The number of people owning a home across the UK has fallen since its peak in 2004, with northern cities particularly hard hit, research by a think tank has revealed.
Analysis from the Resolution Foundation has found that homeownership in the UK fell to 64% in February 2016, down from its peak of 71% in October 2004.
Regionally the breakdown is as follows:
- In England, homeownership fell to 64% in February 2016, down from its peak of 71% in April 2003.
- In Northern Ireland, homeownership fell to 63% in February 2016, from its peak of 74% in November 2006.
- In Scotland, homeownership fell to 64% in February 2016, down from its peak of 69% in October 2004.
- In Wales, homeownership fell to 70% in February 2016, down from its peak of 75% in May 2006.
Greater Manchester recorded the sharpest drops of any city in England. At its peak in April 2003, 72% of homes in the area were owned – just a little more than the English average at the time. But since then, homeownership in Manchester has declined by 14 percentage points – almost twice as fast as it has in England, where it dropped by 7% over the same period. By February 2016, just over half (58%) of homes in Manchester were owned.
The report found that homeownership rates have declined in all large northern city areas since their peaks.
It adds that Outer London, West Yorkshire, and the West Midlands Metropolitan Area have all experienced double-digit falls since the early 2000s.
More private renters
While homeownership has declined, the proportion of private renters in England has risen from 11% in 2003 to 19% last year.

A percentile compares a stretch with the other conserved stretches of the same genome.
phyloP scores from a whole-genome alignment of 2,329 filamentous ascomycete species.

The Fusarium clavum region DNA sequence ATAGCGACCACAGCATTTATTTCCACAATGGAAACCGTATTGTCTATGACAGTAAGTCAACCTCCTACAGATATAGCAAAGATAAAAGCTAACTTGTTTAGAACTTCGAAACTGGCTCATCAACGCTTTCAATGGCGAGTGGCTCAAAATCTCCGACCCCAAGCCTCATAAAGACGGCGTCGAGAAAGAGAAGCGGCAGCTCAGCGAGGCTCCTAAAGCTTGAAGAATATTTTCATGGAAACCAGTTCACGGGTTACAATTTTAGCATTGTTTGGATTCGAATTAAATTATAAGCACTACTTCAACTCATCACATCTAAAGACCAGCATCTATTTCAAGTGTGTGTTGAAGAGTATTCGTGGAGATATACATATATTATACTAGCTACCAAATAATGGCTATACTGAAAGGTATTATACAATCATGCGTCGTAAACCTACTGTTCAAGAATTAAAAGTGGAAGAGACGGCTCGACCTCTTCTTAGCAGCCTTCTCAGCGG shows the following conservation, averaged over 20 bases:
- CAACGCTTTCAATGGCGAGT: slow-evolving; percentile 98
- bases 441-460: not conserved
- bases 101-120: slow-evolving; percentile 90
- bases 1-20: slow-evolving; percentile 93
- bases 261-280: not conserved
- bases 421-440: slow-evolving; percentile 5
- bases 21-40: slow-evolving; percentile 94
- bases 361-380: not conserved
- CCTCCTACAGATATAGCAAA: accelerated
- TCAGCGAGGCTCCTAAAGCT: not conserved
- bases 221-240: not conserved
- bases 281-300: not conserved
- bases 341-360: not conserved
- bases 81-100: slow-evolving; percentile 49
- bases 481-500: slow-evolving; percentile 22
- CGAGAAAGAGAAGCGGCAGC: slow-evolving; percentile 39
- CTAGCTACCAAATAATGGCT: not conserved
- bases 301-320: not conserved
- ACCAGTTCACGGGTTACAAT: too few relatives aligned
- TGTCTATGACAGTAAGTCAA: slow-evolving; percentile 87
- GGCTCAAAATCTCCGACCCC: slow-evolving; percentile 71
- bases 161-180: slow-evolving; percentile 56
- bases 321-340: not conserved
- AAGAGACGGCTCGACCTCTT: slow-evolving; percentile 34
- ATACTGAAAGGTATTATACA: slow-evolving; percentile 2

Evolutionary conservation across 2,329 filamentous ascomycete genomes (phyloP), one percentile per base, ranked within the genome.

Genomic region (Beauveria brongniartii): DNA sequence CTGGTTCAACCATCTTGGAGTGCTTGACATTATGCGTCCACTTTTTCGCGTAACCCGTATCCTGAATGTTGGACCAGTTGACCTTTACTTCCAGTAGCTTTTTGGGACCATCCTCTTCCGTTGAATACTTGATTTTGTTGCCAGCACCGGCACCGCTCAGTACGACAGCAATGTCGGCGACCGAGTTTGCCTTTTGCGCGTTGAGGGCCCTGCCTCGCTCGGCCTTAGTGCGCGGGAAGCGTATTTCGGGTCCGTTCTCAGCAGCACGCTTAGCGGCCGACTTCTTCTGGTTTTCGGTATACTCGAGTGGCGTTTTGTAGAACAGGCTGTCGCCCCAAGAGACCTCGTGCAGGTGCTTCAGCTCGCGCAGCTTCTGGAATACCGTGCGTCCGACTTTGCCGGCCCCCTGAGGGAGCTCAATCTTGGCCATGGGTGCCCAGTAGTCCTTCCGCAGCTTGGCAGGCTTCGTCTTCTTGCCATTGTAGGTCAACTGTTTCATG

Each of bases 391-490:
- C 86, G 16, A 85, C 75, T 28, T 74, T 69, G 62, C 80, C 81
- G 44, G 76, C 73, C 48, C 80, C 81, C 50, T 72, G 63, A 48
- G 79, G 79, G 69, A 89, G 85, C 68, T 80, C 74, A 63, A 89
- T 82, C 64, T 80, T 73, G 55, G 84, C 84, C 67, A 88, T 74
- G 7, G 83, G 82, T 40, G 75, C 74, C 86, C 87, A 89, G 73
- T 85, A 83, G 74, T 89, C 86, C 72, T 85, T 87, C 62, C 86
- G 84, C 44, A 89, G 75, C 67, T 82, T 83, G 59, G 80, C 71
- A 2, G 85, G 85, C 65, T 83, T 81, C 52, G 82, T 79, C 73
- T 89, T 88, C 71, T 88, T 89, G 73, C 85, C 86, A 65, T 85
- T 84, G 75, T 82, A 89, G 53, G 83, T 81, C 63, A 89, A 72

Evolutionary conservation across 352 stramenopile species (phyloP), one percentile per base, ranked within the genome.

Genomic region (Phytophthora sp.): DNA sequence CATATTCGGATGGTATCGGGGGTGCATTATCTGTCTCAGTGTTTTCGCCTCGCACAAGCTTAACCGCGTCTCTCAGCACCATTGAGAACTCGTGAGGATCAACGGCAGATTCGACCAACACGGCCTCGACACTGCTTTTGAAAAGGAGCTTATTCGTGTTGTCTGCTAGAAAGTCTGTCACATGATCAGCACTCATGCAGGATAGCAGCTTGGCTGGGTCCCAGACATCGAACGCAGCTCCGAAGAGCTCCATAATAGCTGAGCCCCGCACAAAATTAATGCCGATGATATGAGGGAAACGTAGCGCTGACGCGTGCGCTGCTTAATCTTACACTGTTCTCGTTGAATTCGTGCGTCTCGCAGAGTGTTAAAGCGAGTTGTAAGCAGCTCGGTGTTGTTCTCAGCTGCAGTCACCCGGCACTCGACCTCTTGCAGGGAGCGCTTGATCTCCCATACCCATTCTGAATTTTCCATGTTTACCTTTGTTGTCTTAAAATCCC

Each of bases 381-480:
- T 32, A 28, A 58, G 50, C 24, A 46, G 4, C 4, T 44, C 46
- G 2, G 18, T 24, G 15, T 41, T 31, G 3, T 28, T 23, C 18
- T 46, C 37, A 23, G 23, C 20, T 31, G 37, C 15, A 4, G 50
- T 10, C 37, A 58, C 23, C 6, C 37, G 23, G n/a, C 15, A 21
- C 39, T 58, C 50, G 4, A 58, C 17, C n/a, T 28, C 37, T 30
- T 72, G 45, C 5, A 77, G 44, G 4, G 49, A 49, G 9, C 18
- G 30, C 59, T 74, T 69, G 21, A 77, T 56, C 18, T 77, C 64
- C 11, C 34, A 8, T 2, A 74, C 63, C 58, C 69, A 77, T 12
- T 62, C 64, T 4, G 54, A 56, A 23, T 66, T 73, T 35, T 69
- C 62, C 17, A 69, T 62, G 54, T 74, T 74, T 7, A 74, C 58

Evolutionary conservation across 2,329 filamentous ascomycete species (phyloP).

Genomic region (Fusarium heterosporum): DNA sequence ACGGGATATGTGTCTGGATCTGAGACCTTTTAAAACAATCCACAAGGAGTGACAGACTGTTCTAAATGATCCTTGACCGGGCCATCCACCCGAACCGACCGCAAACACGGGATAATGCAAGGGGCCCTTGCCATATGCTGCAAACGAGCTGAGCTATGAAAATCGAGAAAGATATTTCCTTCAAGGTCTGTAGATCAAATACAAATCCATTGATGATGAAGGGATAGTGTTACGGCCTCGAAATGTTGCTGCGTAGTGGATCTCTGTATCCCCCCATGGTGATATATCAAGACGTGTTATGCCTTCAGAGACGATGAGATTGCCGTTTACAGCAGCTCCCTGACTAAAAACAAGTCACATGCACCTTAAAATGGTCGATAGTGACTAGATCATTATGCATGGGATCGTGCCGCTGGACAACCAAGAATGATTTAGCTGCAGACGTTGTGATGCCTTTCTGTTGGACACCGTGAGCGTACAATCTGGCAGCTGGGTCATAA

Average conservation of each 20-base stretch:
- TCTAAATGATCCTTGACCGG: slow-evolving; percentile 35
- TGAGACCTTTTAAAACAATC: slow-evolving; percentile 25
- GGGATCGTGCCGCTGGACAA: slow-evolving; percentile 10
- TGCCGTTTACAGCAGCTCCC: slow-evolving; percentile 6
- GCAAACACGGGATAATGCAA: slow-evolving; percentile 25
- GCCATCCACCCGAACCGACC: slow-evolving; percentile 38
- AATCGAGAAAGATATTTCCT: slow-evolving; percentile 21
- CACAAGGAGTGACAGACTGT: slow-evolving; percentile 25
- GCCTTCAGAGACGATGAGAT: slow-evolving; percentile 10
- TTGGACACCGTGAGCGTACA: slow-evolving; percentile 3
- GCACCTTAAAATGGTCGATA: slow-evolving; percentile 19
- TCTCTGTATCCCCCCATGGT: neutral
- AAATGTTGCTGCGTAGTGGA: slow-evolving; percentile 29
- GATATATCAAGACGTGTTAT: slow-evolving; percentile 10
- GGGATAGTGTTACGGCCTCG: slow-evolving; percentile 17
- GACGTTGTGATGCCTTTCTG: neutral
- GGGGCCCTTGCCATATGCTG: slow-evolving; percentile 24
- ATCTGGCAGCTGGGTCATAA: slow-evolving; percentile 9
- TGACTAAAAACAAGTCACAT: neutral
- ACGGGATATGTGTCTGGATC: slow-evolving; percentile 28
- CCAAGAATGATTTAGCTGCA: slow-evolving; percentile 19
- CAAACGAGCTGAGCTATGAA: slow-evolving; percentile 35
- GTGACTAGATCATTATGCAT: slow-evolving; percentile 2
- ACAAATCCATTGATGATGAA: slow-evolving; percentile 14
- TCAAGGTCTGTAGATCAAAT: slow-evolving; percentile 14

In Greater Manchester, the number of private renters has gone up significantly, from 6% to 20%. Outer London and West Yorkshire have also recorded double-digit growth.
The foundation points out that households in the private rented sector spend a higher proportion of their income on housing than those who own with a mortgage at 30% compared to 23%. It also says that tenants will suffer from greater insecurity linked to short-term contracts.
The findings come in the wake of last week’s English Housing Survey report, which revealed that two-thirds of private and social renters said that affordability was a barrier to homeownership. It found that just 1% prefer the flexibility of renting to home ownership.
‘Shift to renting can reduce living standards and future wealth’
Stephen Clarke, policy analyst at the Resolution Foundation, says: “London has a well-known and fully-blown housing crisis, but the struggle to buy a home is just as big a problem in cities across the North of England.
“The chances of owning a home have fallen fastest in Greater Manchester over the last decade, though the Leeds and Sheffield city areas have also experienced sharp drops.
“These drops are more than a simple source of frustration for the millions of people who aspire to own their home. The shift to renting privately can reduce current living standards and future wealth, with implications for individuals and the state.
“We cannot allow other cities to edge towards the kind of housing crisis that London has been saddled with. It’s encouraging that the new Prime Minister has talked about tackling the housing deficit. She may find that making good on this promise could secure as important a legacy as negotiating a successful exit from the European Union.”
‘Exceeding housebuilding targets must be a priority’
Charles Haresnape, group managing director of mortgages at lender Aldermore, says: “Britain now has the fourth lowest level of home ownership in the EU after it was overtaken by France for the first time since records began 20 years ago.
“As our own figures show, initiatives such as the Help to Buy Scheme have benefited first time buyers from across the country, not just in London and the South East.
“However, the number of properties in Britain worth £1 million or more is set to more than triple by 2030, and if the government is keen to support homeownership then meeting and exceeding housebuilding targets must be a priority for the new housing minister. Progress has been made in recent years around updating the planning laws and regeneration of brownfield sites, but we need to also look at issues such as access to finance for small developers and building on areas of the greenbelt.”